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Contractor walks away from $15.9 million road contract

jacksonConstruction on the 0.7-mile connector road through Southwestern Community College has come to a halt after the contractor working on it defaulted on its $15.9 million contract this week.

Devere Construction Company — a Michigan-based company responsible for four N.C. Department of Transportation projects in Jackson, Buncombe and Mecklenburg counties — stopped work on all four of its road projects Friday, Jan. 29, even beginning to pull its equipment off the sites. The DOT issued a letter giving them a deadline of Feb. 8 to get back to work — or else be considered in default of their contracts.  

“Once they’re in default, the bonding procedure kicks in,” explained Steve Abbott, communications manager for the N.C. Department of Transportation. It will now be the responsibility of Liberty Mutual, Devere’s bonding company, to bid out the remaining work and get the project finished. 

“We don’t pay any more for the project,” Abbott said. “The bonding company is on the hook to pay for the project.” 

It’s unclear why Devere walked away from its contracts with DOT, all of which were more than half complete. At 86 percent finished, the Sylva project — intended to connect N.C. 116 and N.C. 107 through the SCC campus — was the furthest along of the four, so that default in particular has Jack Debnam, an NCDOT board member and former Jackson County Commission chairman, scratching his head. 

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“We’ve been withholding 10 percent on it, so there’s some money sitting there,” he said. “Seems like they would have wanted to finish this job to have gotten their retainage.”

Debnam said there’s been no report that Devere has filed for bankruptcy. Its company website has no statement posted about changes in the company’s status, and calls to its headquarters in Michigan and to its office in Raleigh still go through. However, the number listed for its Asheville office is no longer in service, and voicemails to the Michigan and Raleigh offices — as well as an email requesting comment — went unreturned. But, Abbott said, that in itself isn’t too unusual. 

“They’re not the friendliest,” he said. 

DOT and Devere — a large company that builds everything from roads to hospitals and does design work too — have problems far preceding the default this winter. In 2014, the company was suspended from bidding on any new projects with the DOT, as they’d been consistently lax with meeting deadlines.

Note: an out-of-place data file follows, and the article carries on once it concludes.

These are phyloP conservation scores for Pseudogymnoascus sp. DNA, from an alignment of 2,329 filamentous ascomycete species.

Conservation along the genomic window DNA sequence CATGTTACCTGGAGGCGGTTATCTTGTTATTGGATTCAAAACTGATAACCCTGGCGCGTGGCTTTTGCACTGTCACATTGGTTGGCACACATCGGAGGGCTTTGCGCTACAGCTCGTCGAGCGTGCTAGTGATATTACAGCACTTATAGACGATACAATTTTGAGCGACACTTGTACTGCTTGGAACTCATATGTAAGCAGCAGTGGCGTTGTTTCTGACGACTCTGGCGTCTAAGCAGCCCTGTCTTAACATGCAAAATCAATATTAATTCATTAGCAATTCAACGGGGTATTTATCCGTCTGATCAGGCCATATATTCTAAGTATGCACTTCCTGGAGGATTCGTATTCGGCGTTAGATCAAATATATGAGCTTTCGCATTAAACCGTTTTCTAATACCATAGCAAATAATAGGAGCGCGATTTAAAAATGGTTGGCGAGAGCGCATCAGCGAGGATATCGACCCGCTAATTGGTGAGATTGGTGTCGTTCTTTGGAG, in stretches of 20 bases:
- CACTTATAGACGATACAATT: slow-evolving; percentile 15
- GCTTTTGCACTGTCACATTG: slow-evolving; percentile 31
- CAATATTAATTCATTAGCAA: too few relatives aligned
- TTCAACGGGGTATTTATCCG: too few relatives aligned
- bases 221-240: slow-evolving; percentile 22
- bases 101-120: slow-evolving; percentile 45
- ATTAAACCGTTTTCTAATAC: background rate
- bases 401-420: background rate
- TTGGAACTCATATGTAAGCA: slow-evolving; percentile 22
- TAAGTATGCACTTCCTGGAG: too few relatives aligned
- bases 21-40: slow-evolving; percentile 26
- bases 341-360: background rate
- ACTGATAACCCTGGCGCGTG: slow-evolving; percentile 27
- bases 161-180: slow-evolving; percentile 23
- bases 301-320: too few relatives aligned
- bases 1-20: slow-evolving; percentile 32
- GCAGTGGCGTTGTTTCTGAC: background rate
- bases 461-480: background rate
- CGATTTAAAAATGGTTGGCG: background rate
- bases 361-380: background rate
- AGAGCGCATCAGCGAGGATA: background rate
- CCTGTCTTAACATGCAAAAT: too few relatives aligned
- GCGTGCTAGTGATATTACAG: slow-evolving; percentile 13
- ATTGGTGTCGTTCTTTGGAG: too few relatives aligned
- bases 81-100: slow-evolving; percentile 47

“They were behind on a number of projects, and that’s why they were not allowed to bid anymore in 2014,” Abbott said. The four on which Devere has now defaulted were those left in the pipeline before the suspension went into play. Work on the SCC project started in January 2013. 

The default will set the timeline back for completion of the road, but not by as much as it would have had the default occurred in the summertime. Construction has been mostly at a standstill anyway, awaiting the return of warmer weather — asphalt, for example, can’t be poured unless the temperature is over 40 degrees — but it will still take some time for details to get sorted out with the bonding company and for Liberty Mutual to bid out the remaining parts of the projects to contractors who will complete them. A complicating factor can be the availability of contractors, who may already have full plates and not be able to start a new project right away. 

As far as the SCC project goes, there are 0.2 miles left to construct, as well as a ramp onto N.C. 107. According to the contract now in default, the road was supposed to be traffic-ready by May 19, an extension from the original date of April 26. Now, that timeline will get pushed back just a little bit further. 

“I think it will be the first of June when it will be open to traffic,” estimated Brian Burch, division construction engineer for the DOT. The entire project — including landscaping — won’t likely finish until August or September, he added. 

And while the project always bore a hefty price tag — $29.6 million total, with $15.9 million of that for construction — it’s looking like the work is coming along on budget. So far, 92 percent of the total price tag and 86 percent of the construction contract has been spent, proportions consistent with the amount of work that’s actually been done. 

“We’re right on target,” Burch said. 

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